Some counterfeit or contaminated refrigerants have counterfeit labels on the cylinders and packaging, so you can't tell what's actually inside. Contaminated refrigerants can cause a variety of issues, ranging from increased energy use and decreased cooling performance, to significantly reducing the operating life of your system, and causing injury and equipment failures. Plus, many counterfeit products contain ozone-depleting substances which are illegal. In China, 18 people were arrested from 4 criminal gangs, and 5 illegal production facilities were found, along with 11 storage warehouses and 2 sales offices. Over 28,000 canisters of fake R-134a and other refrigerants were confiscated along with 20 tons of raw materials (see report here).
Many refrigerants, including R-22, R-134a, R-404A, and R-410A, have been found to be badly contaminated (see report here). One of these contaminants is methyl chloride (also called R40 or chloromethane). It reacts with the aluminum and metal alloys used in the internal components of your HVAC system, causing corrosion and a volatile by-product that burns on contact with air. Exposure of the system's contents to air and/or moisture could result in production of a strong acid and violent chemical reaction. This contaminant was responsible for a fatal apartment fire in 2014.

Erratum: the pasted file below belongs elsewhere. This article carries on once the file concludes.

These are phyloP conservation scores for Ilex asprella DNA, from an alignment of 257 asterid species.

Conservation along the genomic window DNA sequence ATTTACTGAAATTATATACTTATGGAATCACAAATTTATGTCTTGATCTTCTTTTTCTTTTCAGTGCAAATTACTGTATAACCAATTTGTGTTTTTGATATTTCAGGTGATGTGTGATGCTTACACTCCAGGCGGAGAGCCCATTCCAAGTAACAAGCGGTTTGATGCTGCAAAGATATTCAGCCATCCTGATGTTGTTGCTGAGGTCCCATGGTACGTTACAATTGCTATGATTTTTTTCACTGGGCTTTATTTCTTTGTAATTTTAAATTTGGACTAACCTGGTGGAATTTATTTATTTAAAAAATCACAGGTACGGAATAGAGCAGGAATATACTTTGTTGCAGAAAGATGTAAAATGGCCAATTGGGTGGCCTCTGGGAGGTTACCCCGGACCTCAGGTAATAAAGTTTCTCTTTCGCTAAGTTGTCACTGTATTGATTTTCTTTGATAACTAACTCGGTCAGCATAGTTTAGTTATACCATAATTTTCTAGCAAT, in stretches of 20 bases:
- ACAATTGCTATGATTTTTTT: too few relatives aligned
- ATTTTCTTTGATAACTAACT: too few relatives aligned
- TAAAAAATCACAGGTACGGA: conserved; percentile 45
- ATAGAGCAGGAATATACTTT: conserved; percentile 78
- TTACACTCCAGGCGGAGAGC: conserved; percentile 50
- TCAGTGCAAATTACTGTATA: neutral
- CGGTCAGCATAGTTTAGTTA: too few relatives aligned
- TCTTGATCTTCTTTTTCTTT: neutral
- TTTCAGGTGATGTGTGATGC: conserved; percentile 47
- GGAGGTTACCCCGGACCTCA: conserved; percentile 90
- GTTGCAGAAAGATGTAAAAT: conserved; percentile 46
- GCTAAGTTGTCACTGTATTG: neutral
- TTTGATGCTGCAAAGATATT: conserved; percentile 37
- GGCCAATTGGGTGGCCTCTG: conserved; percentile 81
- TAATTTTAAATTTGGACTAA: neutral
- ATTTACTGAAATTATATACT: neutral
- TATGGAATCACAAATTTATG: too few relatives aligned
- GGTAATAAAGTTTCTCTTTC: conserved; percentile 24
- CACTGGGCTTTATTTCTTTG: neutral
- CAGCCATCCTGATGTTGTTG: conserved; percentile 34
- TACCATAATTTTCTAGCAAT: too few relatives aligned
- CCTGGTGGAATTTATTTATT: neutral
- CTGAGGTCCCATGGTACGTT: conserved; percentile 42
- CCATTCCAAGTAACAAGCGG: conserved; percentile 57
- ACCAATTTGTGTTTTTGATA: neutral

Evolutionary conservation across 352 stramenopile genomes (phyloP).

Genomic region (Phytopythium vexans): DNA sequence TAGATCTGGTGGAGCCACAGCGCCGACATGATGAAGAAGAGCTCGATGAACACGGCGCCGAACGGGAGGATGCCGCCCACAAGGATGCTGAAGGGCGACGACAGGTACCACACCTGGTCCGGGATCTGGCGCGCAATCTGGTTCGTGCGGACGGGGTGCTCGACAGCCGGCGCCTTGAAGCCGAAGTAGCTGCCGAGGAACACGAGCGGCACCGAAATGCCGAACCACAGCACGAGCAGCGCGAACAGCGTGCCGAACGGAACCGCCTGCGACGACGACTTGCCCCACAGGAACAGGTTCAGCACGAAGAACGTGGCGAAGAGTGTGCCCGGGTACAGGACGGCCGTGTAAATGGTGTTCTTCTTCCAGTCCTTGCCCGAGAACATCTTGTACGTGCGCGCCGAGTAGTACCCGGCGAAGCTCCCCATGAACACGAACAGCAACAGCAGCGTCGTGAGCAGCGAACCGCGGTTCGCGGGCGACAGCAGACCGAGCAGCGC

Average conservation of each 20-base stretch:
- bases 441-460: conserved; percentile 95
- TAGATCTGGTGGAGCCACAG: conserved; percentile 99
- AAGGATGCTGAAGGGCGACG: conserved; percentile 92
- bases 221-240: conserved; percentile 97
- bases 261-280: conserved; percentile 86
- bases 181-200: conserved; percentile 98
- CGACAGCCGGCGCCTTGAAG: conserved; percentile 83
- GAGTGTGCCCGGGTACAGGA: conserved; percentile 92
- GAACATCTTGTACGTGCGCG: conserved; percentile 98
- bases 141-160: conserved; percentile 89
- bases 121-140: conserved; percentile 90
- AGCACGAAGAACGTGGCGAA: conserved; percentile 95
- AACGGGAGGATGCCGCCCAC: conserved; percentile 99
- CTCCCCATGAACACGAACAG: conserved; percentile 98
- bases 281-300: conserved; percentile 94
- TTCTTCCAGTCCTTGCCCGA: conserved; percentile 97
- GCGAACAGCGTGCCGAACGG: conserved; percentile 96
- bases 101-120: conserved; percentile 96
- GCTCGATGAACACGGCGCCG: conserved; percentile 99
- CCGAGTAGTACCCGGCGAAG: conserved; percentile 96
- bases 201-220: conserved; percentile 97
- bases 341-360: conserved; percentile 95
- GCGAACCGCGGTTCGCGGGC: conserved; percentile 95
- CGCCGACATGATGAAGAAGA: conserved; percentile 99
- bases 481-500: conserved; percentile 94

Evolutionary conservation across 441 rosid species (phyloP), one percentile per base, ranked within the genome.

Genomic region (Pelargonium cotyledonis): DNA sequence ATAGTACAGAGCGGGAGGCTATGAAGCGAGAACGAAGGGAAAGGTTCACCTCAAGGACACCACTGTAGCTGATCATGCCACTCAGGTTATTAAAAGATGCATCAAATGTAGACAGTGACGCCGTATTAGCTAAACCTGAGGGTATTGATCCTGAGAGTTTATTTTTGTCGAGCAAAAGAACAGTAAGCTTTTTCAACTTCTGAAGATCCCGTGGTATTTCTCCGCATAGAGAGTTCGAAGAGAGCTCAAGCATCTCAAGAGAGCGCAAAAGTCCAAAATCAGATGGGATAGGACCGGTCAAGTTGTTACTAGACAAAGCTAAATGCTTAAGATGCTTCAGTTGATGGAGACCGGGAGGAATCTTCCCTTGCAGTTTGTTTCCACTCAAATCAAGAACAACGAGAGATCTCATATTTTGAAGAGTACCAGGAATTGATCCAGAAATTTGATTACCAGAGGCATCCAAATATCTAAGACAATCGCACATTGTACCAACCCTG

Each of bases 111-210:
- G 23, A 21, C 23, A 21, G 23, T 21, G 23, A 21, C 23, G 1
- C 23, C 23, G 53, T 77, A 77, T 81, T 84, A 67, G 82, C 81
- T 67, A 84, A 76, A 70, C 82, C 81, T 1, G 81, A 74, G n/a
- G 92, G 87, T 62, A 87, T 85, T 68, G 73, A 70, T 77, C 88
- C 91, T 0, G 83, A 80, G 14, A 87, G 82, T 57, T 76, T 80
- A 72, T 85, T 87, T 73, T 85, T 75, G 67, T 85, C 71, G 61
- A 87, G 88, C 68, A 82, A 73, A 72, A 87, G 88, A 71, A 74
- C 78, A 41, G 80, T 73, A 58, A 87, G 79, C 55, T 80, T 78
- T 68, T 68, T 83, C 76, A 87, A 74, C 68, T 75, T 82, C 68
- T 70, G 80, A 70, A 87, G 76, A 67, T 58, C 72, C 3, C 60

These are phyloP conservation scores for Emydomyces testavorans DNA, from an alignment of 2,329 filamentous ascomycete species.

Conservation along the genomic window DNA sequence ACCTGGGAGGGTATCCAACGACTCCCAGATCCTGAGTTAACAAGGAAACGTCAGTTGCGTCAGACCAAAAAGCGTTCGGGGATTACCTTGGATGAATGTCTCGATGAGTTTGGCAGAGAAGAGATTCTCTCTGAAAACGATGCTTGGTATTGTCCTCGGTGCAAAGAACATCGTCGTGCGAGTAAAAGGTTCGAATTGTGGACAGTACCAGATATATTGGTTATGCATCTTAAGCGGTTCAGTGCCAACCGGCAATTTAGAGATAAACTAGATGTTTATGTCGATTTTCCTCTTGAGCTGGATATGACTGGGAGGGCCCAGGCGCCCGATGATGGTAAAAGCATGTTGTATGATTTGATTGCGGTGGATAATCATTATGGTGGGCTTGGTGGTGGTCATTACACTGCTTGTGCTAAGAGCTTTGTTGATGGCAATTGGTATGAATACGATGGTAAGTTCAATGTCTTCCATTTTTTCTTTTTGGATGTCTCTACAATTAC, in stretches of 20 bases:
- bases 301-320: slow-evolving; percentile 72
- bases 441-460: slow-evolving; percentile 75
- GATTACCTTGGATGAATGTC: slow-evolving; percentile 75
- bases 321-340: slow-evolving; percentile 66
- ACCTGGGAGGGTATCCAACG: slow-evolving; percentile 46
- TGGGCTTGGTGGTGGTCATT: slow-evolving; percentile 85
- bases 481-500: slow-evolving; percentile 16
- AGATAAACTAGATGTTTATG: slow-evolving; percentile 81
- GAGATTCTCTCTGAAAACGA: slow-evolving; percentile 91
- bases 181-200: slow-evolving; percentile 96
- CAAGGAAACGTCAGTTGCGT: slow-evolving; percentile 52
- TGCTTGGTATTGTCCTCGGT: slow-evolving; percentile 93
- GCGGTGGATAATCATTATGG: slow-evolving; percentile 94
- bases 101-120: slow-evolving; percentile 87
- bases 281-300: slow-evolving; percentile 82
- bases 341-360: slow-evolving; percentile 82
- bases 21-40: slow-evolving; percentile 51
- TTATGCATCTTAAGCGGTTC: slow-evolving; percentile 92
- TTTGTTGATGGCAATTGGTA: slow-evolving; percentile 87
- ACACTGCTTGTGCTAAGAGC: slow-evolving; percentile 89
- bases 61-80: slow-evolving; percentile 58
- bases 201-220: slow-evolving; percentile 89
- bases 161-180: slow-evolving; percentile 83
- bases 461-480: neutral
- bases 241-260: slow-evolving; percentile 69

In our next post, we'll tell you what the HVAC industry is doing to fight back and what you can do to avoid becoming a victim of fake refrigerants.
Cleaning the air conditioner coils is part of regular spring and summer HVAC maintenance and is something homeowners can do themselves. Dirty coils can adversely affect your air conditioner's performance, and when the heat index creeps up past 100 as it has the past few days you need to get every bit of cooling you can from your air conditioning equipment! Any debris on the coils increases the static pressure across the coils and reduces your system's efficiency. Clean coils can boost your cooling capacity by up to 30%!